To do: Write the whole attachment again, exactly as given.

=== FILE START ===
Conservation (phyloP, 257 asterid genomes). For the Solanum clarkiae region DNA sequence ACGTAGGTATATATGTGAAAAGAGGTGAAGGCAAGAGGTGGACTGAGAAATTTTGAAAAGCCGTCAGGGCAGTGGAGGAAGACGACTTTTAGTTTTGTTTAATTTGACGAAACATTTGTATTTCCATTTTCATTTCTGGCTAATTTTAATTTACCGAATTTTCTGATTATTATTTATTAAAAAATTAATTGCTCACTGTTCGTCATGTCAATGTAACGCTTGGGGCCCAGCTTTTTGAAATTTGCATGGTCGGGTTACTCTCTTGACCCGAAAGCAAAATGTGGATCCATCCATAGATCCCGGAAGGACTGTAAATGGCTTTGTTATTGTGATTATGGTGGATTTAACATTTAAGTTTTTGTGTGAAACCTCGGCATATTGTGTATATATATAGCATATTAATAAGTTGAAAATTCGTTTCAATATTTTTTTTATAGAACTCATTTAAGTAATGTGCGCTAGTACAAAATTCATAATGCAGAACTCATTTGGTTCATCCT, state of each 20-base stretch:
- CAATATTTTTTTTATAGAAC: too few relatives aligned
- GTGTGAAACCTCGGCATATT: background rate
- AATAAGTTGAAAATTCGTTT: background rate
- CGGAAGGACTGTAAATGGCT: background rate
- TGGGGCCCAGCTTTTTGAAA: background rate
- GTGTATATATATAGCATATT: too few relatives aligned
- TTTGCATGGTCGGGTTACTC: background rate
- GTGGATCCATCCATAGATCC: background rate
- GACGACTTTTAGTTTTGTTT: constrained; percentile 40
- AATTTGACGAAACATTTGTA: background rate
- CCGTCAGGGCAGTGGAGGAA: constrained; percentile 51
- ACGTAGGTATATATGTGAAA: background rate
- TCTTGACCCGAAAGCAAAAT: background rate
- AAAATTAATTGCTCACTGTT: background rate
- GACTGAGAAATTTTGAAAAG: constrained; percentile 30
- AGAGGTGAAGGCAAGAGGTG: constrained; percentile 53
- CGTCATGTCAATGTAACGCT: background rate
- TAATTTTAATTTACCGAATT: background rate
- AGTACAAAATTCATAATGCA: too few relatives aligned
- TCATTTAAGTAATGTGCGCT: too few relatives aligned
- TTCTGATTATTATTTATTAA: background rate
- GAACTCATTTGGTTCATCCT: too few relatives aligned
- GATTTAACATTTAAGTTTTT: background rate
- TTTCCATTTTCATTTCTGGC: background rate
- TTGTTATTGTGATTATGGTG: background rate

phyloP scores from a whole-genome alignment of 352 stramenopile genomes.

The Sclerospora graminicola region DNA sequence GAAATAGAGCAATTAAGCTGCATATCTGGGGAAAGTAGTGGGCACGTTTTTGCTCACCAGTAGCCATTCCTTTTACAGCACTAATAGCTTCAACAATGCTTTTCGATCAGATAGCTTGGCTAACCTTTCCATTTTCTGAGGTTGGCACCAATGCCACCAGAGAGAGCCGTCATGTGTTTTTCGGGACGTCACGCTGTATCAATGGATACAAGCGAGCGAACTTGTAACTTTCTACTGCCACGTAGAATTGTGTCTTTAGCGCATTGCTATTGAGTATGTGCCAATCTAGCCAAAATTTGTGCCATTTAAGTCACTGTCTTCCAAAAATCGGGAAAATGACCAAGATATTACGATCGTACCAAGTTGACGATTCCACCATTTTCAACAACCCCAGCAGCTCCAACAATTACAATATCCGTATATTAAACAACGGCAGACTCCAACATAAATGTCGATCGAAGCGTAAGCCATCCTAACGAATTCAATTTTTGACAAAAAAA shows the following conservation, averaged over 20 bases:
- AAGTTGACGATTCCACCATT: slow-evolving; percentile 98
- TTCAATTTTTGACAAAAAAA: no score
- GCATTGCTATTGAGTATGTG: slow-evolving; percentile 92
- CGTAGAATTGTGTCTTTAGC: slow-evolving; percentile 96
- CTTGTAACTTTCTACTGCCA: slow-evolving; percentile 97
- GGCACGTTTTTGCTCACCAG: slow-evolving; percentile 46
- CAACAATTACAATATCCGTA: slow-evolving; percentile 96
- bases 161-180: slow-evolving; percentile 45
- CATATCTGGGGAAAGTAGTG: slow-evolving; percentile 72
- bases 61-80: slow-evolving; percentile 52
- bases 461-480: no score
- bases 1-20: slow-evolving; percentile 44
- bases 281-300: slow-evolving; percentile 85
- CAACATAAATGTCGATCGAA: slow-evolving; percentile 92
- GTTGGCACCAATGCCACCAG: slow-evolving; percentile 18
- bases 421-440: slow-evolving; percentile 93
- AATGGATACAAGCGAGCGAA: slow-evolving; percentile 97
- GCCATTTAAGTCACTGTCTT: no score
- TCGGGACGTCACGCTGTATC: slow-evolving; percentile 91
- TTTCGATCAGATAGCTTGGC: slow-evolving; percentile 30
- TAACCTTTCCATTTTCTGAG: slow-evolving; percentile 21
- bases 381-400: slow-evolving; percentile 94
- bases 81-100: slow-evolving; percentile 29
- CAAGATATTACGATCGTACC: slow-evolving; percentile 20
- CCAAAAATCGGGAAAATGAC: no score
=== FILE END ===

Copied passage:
Conservation (phyloP, 257 asterid genomes). For the Solanum clarkiae region DNA sequence ACGTAGGTATATATGTGAAAAGAGGTGAAGGCAAGAGGTGGACTGAGAAATTTTGAAAAGCCGTCAGGGCAGTGGAGGAAGACGACTTTTAGTTTTGTTTAATTTGACGAAACATTTGTATTTCCATTTTCATTTCTGGCTAATTTTAATTTACCGAATTTTCTGATTATTATTTATTAAAAAATTAATTGCTCACTGTTCGTCATGTCAATGTAACGCTTGGGGCCCAGCTTTTTGAAATTTGCATGGTCGGGTTACTCTCTTGACCCGAAAGCAAAATGTGGATCCATCCATAGATCCCGGAAGGACTGTAAATGGCTTTGTTATTGTGATTATGGTGGATTTAACATTTAAGTTTTTGTGTGAAACCTCGGCATATTGTGTATATATATAGCATATTAATAAGTTGAAAATTCGTTTCAATATTTTTTTTATAGAACTCATTTAAGTAATGTGCGCTAGTACAAAATTCATAATGCAGAACTCATTTGGTTCATCCT, state of each 20-base stretch:
- CAATATTTTTTTTATAGAAC: too few relatives aligned
- GTGTGAAACCTCGGCATATT: background rate
- AATAAGTTGAAAATTCGTTT: background rate
- CGGAAGGACTGTAAATGGCT: background rate
- TGGGGCCCAGCTTTTTGAAA: background rate
- GTGTATATATATAGCATATT: too few relatives aligned
- TTTGCATGGTCGGGTTACTC: background rate
- GTGGATCCATCCATAGATCC: background rate
- GACGACTTTTAGTTTTGTTT: constrained; percentile 40
- AATTTGACGAAACATTTGTA: background rate
- CCGTCAGGGCAGTGGAGGAA: constrained; percentile 51
- ACGTAGGTATATATGTGAAA: background rate
- TCTTGACCCGAAAGCAAAAT: background rate
- AAAATTAATTGCTCACTGTT: background rate
- GACTGAGAAATTTTGAAAAG: constrained; percentile 30
- AGAGGTGAAGGCAAGAGGTG: constrained; percentile 53
- CGTCATGTCAATGTAACGCT: background rate
- TAATTTTAATTTACCGAATT: background rate
- AGTACAAAATTCATAATGCA: too few relatives aligned
- TCATTTAAGTAATGTGCGCT: too few relatives aligned
- TTCTGATTATTATTTATTAA: background rate
- GAACTCATTTGGTTCATCCT: too few relatives aligned
- GATTTAACATTTAAGTTTTT: background rate
- TTTCCATTTTCATTTCTGGC: background rate
- TTGTTATTGTGATTATGGTG: background rate

phyloP scores from a whole-genome alignment of 352 stramenopile genomes.

The Sclerospora graminicola region DNA sequence GAAATAGAGCAATTAAGCTGCATATCTGGGGAAAGTAGTGGGCACGTTTTTGCTCACCAGTAGCCATTCCTTTTACAGCACTAATAGCTTCAACAATGCTTTTCGATCAGATAGCTTGGCTAACCTTTCCATTTTCTGAGGTTGGCACCAATGCCACCAGAGAGAGCCGTCATGTGTTTTTCGGGACGTCACGCTGTATCAATGGATACAAGCGAGCGAACTTGTAACTTTCTACTGCCACGTAGAATTGTGTCTTTAGCGCATTGCTATTGAGTATGTGCCAATCTAGCCAAAATTTGTGCCATTTAAGTCACTGTCTTCCAAAAATCGGGAAAATGACCAAGATATTACGATCGTACCAAGTTGACGATTCCACCATTTTCAACAACCCCAGCAGCTCCAACAATTACAATATCCGTATATTAAACAACGGCAGACTCCAACATAAATGTCGATCGAAGCGTAAGCCATCCTAACGAATTCAATTTTTGACAAAAAAA shows the following conservation, averaged over 20 bases:
- AAGTTGACGATTCCACCATT: slow-evolving; percentile 98
- TTCAATTTTTGACAAAAAAA: no score
- GCATTGCTATTGAGTATGTG: slow-evolving; percentile 92
- CGTAGAATTGTGTCTTTAGC: slow-evolving; percentile 96
- CTTGTAACTTTCTACTGCCA: slow-evolving; percentile 97
- GGCACGTTTTTGCTCACCAG: slow-evolving; percentile 46
- CAACAATTACAATATCCGTA: slow-evolving; percentile 96
- bases 161-180: slow-evolving; percentile 45
- CATATCTGGGGAAAGTAGTG: slow-evolving; percentile 72
- bases 61-80: slow-evolving; percentile 52
- bases 461-480: no score
- bases 1-20: slow-evolving; percentile 44
- bases 281-300: slow-evolving; percentile 85
- CAACATAAATGTCGATCGAA: slow-evolving; percentile 92
- GTTGGCACCAATGCCACCAG: slow-evolving; percentile 18
- bases 421-440: slow-evolving; percentile 93
- AATGGATACAAGCGAGCGAA: slow-evolving; percentile 97
- GCCATTTAAGTCACTGTCTT: no score
- TCGGGACGTCACGCTGTATC: slow-evolving; percentile 91
- TTTCGATCAGATAGCTTGGC: slow-evolving; percentile 30
- TAACCTTTCCATTTTCTGAG: slow-evolving; percentile 21
- bases 381-400: slow-evolving; percentile 94
- bases 81-100: slow-evolving; percentile 29
- CAAGATATTACGATCGTACC: slow-evolving; percentile 20
- CCAAAAATCGGGAAAATGAC: no score